These were Miami’s biggest commercial buyers during 2015
It’s no secret that boatloads of investment money flowed through Miami during 2015. But what companies were behind those purchases, and what were they buying?
The Real Deal analyzed data from CoStar Group, an information company, to identify last year’s five biggest investment movers and shakers in Miami’s commercial sector.
#1 Ponte Gadea — Lincoln Road
An entity owned by the world’s fourth richest man, Amancio Ortega, made Miami-Dade County history last year when it picked up an entire block of Miami Beach’s Lincoln Road for a whopping $370 million.
The purchase covered a handful of parcels that had been assembled by Michael Comras and Jonathan Fryd, two local real estate investors who had purchased the properties 16 years ago.
With that sale, Ortega almost single-handedly pushed property values along Lincoln Road, where rents have already skyrocketed compared to the rest of Miami Beach.
The Zara founder has an affinity for real estate: a 2012 Forbes article said his free time is consumed by investing in properties, and his Lincoln Road deal shattered the street’s previous $342 million sales record from 2014.
#2 Carey Watermark — Key Biscayne
Carey Watermark Investors, a publicly traded real estate investment trust, put down a whopping $328.6 million last year to purchase a majority stake in Key Biscayne’s waterfront Ritz-Carlton condo hotel.
The hotel complex boasts 302 hotel rooms — 188 of which are condo-hotel units — located on 17 acres of land on Key Biscayne’s eastern beaches. Gencom Group, a major hospitality firm that owns Ritz-Carlton properties throughout the U.S., was the seller.
This deal was also the year’s largest single-property investment purchase, and it was part of a three-deal venture between Carey and Gencom that was valued at more than $500 million.
#3 Blackstone Group — downtown Miami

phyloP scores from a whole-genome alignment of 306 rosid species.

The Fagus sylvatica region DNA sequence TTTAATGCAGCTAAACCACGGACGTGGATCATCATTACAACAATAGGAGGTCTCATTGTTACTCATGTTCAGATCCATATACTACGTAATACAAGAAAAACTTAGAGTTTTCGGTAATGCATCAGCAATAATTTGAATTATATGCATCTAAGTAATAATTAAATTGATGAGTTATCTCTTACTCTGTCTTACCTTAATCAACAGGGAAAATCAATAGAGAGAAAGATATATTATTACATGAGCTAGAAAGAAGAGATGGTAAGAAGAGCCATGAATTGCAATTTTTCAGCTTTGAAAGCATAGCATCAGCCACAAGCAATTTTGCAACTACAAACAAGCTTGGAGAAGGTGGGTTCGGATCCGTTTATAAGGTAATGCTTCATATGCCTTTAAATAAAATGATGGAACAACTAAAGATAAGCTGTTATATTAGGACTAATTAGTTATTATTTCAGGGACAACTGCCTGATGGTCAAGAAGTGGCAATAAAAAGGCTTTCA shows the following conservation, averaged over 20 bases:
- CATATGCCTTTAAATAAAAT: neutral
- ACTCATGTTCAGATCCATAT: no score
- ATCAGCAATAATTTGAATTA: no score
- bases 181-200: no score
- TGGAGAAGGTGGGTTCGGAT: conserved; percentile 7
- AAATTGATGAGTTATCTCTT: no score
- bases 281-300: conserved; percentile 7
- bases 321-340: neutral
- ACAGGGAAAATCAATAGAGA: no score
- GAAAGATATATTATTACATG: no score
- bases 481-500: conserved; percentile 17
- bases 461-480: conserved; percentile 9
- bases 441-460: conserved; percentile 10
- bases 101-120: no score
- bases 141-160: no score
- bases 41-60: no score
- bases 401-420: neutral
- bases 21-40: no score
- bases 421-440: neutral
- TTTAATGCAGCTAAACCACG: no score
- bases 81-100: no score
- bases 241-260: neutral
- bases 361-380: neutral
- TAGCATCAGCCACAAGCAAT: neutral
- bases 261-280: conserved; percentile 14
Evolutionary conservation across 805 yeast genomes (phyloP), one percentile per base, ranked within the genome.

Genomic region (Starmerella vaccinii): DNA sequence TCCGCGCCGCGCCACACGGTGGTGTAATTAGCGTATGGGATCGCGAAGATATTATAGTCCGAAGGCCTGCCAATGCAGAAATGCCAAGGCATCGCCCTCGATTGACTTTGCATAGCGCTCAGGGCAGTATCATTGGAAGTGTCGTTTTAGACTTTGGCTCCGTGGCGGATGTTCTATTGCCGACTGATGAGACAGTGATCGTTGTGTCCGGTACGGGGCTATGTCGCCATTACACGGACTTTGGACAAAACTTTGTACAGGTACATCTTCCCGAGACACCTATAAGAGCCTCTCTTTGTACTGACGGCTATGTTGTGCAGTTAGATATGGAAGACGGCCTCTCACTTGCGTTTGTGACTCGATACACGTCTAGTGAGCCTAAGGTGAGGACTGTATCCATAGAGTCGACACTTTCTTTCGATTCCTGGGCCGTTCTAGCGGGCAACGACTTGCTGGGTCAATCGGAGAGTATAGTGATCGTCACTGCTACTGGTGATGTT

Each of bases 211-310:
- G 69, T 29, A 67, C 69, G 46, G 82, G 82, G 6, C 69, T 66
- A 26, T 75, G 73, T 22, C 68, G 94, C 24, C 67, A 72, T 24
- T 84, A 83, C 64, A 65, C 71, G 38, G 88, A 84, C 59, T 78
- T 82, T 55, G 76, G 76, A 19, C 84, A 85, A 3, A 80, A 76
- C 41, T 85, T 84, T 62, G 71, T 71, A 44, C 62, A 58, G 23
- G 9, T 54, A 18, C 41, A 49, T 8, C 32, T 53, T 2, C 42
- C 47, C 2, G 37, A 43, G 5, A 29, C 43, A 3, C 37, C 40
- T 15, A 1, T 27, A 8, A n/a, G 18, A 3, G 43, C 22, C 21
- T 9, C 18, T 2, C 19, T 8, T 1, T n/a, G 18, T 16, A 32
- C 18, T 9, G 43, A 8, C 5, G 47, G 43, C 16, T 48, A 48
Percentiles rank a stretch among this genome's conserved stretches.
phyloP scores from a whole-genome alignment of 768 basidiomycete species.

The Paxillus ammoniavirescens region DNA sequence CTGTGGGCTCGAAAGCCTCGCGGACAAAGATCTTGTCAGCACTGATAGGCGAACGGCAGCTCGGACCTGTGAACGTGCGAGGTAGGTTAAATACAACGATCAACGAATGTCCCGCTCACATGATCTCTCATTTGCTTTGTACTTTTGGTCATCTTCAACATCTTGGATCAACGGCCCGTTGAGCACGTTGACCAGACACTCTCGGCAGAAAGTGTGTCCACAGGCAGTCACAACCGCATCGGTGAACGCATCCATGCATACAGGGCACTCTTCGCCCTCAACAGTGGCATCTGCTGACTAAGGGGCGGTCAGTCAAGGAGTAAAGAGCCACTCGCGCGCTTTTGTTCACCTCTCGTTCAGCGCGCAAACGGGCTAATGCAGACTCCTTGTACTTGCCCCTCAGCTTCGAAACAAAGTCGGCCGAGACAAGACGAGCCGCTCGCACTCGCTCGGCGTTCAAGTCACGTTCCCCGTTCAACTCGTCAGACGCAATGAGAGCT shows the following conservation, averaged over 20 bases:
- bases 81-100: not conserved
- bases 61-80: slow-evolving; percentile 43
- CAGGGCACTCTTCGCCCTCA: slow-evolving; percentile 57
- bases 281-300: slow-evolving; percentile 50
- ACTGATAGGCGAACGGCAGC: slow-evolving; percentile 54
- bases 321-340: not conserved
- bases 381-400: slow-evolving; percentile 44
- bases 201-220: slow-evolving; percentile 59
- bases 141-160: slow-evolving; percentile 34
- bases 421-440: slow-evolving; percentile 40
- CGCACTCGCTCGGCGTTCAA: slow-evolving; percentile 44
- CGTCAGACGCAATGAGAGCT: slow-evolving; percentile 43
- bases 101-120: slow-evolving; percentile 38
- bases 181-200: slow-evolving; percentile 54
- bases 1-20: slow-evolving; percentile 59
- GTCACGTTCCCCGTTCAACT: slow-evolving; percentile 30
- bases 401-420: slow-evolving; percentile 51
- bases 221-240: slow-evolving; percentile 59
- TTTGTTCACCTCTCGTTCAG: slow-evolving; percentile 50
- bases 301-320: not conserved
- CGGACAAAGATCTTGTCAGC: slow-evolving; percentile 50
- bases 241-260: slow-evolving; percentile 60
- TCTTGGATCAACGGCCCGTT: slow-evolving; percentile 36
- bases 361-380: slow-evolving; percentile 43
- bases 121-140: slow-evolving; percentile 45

Blackstone Group’s purchase of an 85 percent interest in downtown Miami’s InterContinental Miami hotel was enough to land it in third place for this list.
The New York financial giant absorbed the InterContinental’s former owner, Strategic Hotels, in a massive $6 billion deal. As part of that deal, Blackstone gained an 85 percent stake in the downtown Miami hotel. The hotel is valued at roughly $355 million, so this deal breaks down to $302 million.
The InterContinental, located on a waterfront lot at 100 Chopin Plaza, is 34 stories and has 641 rooms. Three years ago, the hotel underwent a massive $30 million renovation plan that included the opening of restaurant Toro Toro.
#4 Chesapeake Lodging Trust — South Beach
Hotel deals were a hot item during 2015, and this one was no different. The Maryland-based Chesapeake Lodging Trust paid $278 million for a piece of Miami Beach history last year when it acquired the James Royal Palms Hotel.
The seller was KSL Capital Partners, a private equity firm that picked up the James in 2011 and put in $42 million to spruce it up.
It was first put up for sale early last year and even attracted a bid from developer Don Peebles — whose offer fell short of what its owners hoped to fetch.
Shortly after its purchase, Chesapeake dropped the James part of the hotel’s brand, instead naming it the Royal Palm South Beach.
The 393-room hotel is located on a beachfront lot at 1545 Collins Avenue.
#5 AMLI Residential — Doral, Dadeland and Midtown Miami
Although AMLI Residential’s individual purchases weren’t enough to get it on TRD’s list of 2015’s biggest deals, the multifamily company’s combined pick-ups were enough to land it in the fifth spot of Miami’s biggest commercial buyers.
AMLI, which is an institutional fund managed by Morgan Stanley, picked up three major properties last year: a Midtown Miami development site for $55 million, the Signature at Doral housing community in Doral for $103.5 million, and the Modera Dadeland apartment complex in Kendall for $104.5 million.
That’s a combined $263 million worth of Miami-Dade real estate, which cements the fund’s position as one of the county’s major real estate players of 2015.
TRD researcher Eda Kouch contributed to this report.